Beyond the boundaries of specific nations, this heightened significance of culture extends into the realms of the global economy and international order. Indeed, one of the ironies of the convergence of larger institutions since the end of the cold war is that people around the world are now even more conscious of the cultural differences that separate them. For example, over the past decade, Americans have become much more aware of the fact that Japan, an erstwhile member of the "free world" during the cold war, practices both democracy and capitalism according to a different set of cultural norms than does the United States. These differences have led to considerable friction at times, as when the members of a Japanese business network known as a keiretsu buy from one another rather than from a foreign company that might offer better price or quality. For their part, many Asians are troubled by certain aspects of American culture, such as its litigiousness and the readiness of Americans to insist upon their individual rights at the expense of the greater good. Increasingly, Asians point to superior aspects of their own cultural inheritance, such as deference to authority, emphasis on education, and family values, as sources of social vitality.

The increasing salience of culture in the global order is such that Samuel Huntington has argued that the world is moving into a period of "civilizational clash," in which the primary identification of people will not be ideological, as during the cold war, but cultural. Accordingly, conflict is likely to arise not among fascism, socialism, and democracy but among the world's major cultural groups: Western, Islamic, Confucian, Japanese, Hindu, and so on.

Huntington is clearly correct that cultural differences will loom larger from now on and that all societies will have to pay more attention to culture as they deal not only with internal problems but with the outside world. Where Huntington's argument is less convincing, however, is that cultural differences will necessarily be the source of conflict. On the contrary, the rivalry arising from the interaction of different cultures can frequently lead to creative change, and there are numerous cases of such cultural cross-stimulation. Japan's confrontation with Western culture after the arrival of Commodore Perry's "black ships" in 1853 paved the way for the Meiji Restoration and Japan's subsequent industrialization. In the past generation, techniques like lean manufacturing -- the process of eliminating buffers from the manufacturing process to facilitate feedback from the factory floor -- have made their way from Japan to the United States, to the latter's benefit. Whether the confrontation of cultures leads to conflict or to adaptation and progress, it is now vitally important to develop a deeper understanding of what makes these cultures distinctive and functional, since the issues surrounding international competition, political and economic, increasingly will be cast in cultural terms.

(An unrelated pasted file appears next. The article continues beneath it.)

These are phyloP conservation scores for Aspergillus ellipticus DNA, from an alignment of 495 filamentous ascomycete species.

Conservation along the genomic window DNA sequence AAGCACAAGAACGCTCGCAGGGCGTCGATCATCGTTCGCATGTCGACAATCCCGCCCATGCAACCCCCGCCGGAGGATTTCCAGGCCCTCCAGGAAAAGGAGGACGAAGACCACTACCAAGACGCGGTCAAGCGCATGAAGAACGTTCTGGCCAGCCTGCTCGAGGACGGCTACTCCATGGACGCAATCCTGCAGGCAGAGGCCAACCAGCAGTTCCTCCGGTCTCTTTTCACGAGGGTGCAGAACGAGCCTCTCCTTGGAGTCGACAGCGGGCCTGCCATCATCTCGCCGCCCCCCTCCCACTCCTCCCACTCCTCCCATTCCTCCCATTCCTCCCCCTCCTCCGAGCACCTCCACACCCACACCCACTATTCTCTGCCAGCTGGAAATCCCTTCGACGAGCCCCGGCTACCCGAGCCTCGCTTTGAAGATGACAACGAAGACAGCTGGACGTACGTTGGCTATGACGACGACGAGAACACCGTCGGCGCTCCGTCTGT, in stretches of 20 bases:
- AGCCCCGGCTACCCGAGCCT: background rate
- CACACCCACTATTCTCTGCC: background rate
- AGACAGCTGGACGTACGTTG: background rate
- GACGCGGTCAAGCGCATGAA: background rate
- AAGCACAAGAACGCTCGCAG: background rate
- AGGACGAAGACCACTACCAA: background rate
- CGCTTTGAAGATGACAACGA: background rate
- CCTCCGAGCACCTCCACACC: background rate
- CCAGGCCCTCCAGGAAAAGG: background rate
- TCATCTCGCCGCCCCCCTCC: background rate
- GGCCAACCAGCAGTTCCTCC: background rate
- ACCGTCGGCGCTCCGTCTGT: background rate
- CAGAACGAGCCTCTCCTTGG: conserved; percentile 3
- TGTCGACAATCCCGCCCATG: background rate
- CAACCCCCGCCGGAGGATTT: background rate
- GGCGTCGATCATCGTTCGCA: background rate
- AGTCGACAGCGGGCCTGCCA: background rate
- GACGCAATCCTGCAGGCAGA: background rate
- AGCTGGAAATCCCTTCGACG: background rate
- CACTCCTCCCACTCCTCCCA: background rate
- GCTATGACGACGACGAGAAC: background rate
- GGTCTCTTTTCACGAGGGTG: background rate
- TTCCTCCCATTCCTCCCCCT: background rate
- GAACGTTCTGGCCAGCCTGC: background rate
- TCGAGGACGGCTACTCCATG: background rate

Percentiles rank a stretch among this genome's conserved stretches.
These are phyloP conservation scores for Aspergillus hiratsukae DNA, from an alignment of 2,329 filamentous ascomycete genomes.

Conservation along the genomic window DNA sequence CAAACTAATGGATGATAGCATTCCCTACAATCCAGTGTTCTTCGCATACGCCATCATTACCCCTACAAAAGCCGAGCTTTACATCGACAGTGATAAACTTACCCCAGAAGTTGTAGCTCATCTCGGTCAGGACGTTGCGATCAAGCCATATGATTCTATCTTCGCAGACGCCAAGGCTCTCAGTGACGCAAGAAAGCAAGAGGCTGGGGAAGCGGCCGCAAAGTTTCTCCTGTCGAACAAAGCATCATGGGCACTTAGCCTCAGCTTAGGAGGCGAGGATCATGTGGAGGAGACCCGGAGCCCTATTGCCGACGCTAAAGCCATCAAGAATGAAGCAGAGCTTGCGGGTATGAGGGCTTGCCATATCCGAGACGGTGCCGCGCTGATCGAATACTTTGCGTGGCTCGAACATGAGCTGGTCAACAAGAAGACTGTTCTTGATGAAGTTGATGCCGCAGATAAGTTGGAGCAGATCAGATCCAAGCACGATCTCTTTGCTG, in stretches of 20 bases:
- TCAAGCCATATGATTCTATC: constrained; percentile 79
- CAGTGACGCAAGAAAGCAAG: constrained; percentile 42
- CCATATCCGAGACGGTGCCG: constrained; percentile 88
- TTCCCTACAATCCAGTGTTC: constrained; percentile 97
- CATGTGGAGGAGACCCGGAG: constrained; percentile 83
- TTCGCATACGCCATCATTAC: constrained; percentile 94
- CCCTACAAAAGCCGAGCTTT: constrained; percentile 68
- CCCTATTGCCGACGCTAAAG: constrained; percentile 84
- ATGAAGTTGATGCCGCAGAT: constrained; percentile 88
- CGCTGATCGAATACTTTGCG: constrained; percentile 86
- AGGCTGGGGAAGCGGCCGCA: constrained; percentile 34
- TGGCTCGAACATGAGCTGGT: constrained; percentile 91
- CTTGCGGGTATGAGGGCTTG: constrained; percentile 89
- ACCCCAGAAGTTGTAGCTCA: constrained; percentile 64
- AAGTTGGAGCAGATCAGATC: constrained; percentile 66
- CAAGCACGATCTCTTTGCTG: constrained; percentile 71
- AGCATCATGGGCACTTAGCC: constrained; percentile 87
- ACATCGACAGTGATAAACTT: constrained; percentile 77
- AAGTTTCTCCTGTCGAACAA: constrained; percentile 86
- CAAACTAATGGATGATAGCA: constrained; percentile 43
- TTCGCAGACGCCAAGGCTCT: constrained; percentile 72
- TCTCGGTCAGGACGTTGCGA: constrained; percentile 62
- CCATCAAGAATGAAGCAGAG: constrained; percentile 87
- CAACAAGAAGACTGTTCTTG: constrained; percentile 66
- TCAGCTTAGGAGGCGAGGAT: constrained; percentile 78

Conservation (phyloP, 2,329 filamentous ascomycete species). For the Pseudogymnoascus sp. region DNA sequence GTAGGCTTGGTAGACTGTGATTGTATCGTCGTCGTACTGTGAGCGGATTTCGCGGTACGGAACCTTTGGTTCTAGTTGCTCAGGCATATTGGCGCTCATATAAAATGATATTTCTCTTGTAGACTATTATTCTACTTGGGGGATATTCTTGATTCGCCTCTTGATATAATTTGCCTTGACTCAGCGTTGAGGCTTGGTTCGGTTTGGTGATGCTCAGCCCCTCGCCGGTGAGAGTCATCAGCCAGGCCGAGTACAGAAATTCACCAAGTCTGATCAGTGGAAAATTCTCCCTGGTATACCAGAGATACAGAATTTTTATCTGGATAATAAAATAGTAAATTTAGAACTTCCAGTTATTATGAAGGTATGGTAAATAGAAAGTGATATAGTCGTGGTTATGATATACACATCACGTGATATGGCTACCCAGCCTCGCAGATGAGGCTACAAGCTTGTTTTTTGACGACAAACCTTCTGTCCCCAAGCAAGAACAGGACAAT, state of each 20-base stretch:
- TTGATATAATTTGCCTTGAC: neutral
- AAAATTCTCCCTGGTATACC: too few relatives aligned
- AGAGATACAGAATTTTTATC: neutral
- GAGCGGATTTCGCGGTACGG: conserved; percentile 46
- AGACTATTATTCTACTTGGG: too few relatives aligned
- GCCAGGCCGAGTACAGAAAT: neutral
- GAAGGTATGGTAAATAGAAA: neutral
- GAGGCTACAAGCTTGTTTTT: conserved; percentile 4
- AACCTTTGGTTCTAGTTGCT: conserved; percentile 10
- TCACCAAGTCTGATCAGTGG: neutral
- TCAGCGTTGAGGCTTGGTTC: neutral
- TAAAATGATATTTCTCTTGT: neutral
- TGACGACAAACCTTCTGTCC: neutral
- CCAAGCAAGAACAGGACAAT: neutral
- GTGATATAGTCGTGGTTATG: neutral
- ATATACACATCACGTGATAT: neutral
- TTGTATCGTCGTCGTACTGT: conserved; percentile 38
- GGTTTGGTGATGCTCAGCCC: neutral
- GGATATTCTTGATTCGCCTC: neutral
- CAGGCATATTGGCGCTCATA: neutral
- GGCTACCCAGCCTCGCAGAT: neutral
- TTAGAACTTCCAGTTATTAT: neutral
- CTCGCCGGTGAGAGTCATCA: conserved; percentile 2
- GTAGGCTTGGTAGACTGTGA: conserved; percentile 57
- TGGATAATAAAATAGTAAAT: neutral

Perhaps the most crucial area of modern life in which culture exercises a direct influence on domestic well-being and international order is the economy. Although economic activity is inextricably linked with social and political life, there is a mistaken tendency, encouraged by contemporary economic discourse, to regard the economy as a facet of life with its own laws, separate from the rest of society. Seen this way, the economy is a realm in which individuals come together only to satisfy their selfish needs and desires before retreating back into their "real" social lives. But in any modern society, the economy constitutes one of the most fundamental and dynamic arenas of human sociability. There is scarcely any form of economic activity, from running a dry-cleaning business to fabricating large-scale integrated circuits, that does not require the social collaboration of human beings. And while people work in organizations to satisfy their individual needs, the workplace also draws people out of their private lives and connects them to a wider social world. That connectedness is not just a means to the end of earning a paycheck but an important end of human life itself. For just as people are selfish, a side of the human personality craves being part of larger communities. Human beings feel an acute sense of unease -- what Emile Durkheim labeled anomie -- in the absence of norms and rules binding them to others, an unease that the modern workplace serves to moderate and overcome.

The satisfaction we derive from being connected to others in the workplace grows out of a fundamental human desire for recognition. As I argued in The End of History and the Last Man, every human being seeks to have his or her dignity recognized (i.e., evaluated at its proper worth) by other human beings. Indeed, this drive is so deep and fundamental that it is one of the chief motors of the entire human historical process. In earlier periods, this desire for recognition played itself out in the military arena as kings and princes fought bloody battles with one another for primacy. In modern times, this struggle for recognition has shifted from the military to the economic realm, where it has the socially beneficial effect of creating rather than destroying wealth. Beyond subsistence levels, economic activity is frequently undertaken for the sake of recognition rather than merely as a means of satisfying natural material needs. The latter are, as Adam Smith pointed out, few in number and relatively easily satisfied. Work and money are much more important as sources of identity, status, and dignity, whether one has created a multinational...

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Francis Fukuyama
Published by Penguin Books Ltd (1996)
ISBN 10: 0140259430 ISBN 13: 9780140259438